Israeli leaders' tombs vandalised

Right-wing Israeli settlers have caused outrage by desecrating the tombs of three of Israel's former leaders.

    Settlers are also planning a march on the Al-Aqsa Mosque

    The vandalism comes amid fears that opponents of the Gaza pullout plan could try to disrupt the withdrawal with an attack on Jerusalem's Al-Aqsa Mosque compound.


    In separate attacks on Monday, hate slogans were scrawled across the tombstones of assassinated prime minister Yitzhak Rabin, Israeli leader David Ben Gurion and Theodor Herzl, pioneer of Zionism, by suspected right-wingers in what police fear has become a new phenonemon.


    The tombs of Rabin and Herzl are both situated on Mount Herzl in Jerusalem while Ben Gurion's grave lies in a settlement in the southern Negev desert. Shmulik Ben Ruby, a spokesman for the Jerusalem police, said the force was confident the perpetrators would be found.


    "We think that the extreme right wing is behind this," he said. "We have set up a special team to investigate, but we do not have specific names just now."


    Vandalism decried


    "Unfortunately this appears to be a new phenomemon with what has happened here and with Ben Gurion," Ben Ruby said. 


    Desecration of tombs appears to
    be a new phenomenon in Israel

    Deputy Prime Minister Shimon Peres, who, along with Rabin and late Palestinian President Yasir Arafat, was awarded the Nobel peace prize for their work on the Oslo peace accords, condemned the vandalism.


    The Oslo accords are regarded with contempt by right-wingers.


    Peres replaced Rabin as prime minister after his assassination by an ultra-nationalist at a peace rally in Tel Aviv in 1995.


    "These repugnant and shameful acts are perhaps the work of only one or two people, who are mentally deranged but these are people who can shatter and destroy our way of life," Peres said.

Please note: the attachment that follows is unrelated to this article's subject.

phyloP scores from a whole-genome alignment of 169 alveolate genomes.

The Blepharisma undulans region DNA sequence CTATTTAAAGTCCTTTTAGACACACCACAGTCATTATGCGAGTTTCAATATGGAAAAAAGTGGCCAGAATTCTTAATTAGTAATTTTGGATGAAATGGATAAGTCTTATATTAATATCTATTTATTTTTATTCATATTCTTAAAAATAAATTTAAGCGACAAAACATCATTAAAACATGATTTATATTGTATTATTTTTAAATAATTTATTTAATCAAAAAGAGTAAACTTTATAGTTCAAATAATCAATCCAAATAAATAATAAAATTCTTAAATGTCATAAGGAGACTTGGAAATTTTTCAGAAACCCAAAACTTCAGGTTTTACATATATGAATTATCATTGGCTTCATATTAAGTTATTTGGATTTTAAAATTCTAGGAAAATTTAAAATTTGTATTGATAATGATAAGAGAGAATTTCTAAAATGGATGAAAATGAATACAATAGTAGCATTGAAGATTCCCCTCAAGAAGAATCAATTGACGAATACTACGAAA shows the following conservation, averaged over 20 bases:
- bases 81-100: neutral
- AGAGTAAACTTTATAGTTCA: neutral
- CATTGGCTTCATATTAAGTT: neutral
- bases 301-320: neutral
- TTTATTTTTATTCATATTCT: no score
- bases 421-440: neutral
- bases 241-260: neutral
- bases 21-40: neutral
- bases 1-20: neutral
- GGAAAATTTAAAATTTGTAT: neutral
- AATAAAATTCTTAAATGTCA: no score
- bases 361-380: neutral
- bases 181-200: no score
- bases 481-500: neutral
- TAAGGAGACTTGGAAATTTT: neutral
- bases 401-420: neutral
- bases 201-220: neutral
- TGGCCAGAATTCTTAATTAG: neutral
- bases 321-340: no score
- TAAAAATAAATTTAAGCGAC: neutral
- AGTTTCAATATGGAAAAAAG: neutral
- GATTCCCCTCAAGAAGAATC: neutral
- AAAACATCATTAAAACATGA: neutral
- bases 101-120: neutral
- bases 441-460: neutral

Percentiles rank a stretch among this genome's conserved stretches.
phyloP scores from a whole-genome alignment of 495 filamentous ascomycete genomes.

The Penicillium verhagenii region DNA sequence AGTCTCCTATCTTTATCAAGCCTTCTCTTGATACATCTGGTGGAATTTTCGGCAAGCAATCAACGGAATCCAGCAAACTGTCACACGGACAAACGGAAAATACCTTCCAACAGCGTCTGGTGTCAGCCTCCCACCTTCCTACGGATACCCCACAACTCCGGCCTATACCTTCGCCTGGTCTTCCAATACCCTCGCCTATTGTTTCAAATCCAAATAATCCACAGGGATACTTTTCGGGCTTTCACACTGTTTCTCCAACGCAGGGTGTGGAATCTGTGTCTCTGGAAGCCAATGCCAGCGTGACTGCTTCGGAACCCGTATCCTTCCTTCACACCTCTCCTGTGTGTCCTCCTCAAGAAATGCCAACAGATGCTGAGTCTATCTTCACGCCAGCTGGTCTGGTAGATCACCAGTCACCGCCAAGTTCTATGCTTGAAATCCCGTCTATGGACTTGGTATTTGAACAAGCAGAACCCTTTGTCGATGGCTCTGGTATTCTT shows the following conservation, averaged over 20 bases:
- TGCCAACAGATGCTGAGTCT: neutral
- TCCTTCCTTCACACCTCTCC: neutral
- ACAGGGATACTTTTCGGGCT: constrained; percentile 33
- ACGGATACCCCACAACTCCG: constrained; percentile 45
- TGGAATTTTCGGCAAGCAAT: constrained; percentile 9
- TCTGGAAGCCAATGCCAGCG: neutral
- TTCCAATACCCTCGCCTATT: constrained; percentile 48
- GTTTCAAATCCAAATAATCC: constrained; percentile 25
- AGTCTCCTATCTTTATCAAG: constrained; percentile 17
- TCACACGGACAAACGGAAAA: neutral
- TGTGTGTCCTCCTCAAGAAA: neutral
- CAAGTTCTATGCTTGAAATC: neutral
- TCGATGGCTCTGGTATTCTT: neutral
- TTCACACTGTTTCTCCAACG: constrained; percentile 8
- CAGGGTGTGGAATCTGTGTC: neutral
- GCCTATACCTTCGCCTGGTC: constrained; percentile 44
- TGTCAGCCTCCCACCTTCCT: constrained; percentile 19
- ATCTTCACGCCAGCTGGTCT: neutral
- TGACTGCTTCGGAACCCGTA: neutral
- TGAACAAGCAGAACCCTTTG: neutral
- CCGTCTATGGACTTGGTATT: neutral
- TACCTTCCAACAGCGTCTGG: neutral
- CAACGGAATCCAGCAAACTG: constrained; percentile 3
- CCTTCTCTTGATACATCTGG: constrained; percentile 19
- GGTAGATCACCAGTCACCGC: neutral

Prime Minister Ariel Sharon recently decided to employ security guards to protect the grave of his late wife Lily after extremists threatened to dig up her corpse.


    Fears of incitement


    Political leaders have voiced fears the atmosphere of incitement which marked the build-up to the killing of Rabin is being replicated by opponents of the plan to pull Jewish settlers out of the occupied Gaza Strip this summer. 

    The Israeli security service is
    monitoring some 500 people


    Death threats directed against Sharon have led to a further tightening of his already formidable personal security, while the intelligence services are also trying to head off any possibile attack on the flashpoint mosque compound in the heart of the Old City of Jerusalem.


    Police sources said on Monday dozens of extra officers had now been deployed around the site, while more closed circuit television cameras were being installed to keep a close eye on any suspicious activity.


    The internal security service Shin Beth is monitoring about 500 people, the Yediot Ahronoth newspaper reported, adding that a number of settlers were barred from entering the site last week.


    March banned


    The mosque compound, called al-Haram al-Sharif (Noble Sanctuary), shelters the Dome of the Rock (Umar Mosque) and al-Aqsa Mosque and is the third holiest site in Islam.


    It is also revered by Jews who refer to it as the Temple Mount, once the site of the Jewish temple, the holiest shrine in Judaism, which was destroyed by the Romans in 70CE.


    Police have banned a rally called by the Revava (Myriad) movement at the compound which had been planned for 10 April, one day before Sharon meets US President George Bush in Texas.


    The group is linked to the Kach movement, which advocates the expulsion of all Arabs from Greater Israel, or the biblical expanse of the Jewish kingdom which stretched from the Mediterranean to modern-day Jordan.


    Kach was outlawed after one of its members, Baruch Goldstein, killed 29 Palestinians praying at a disputed Hebron holy site in February 1994.



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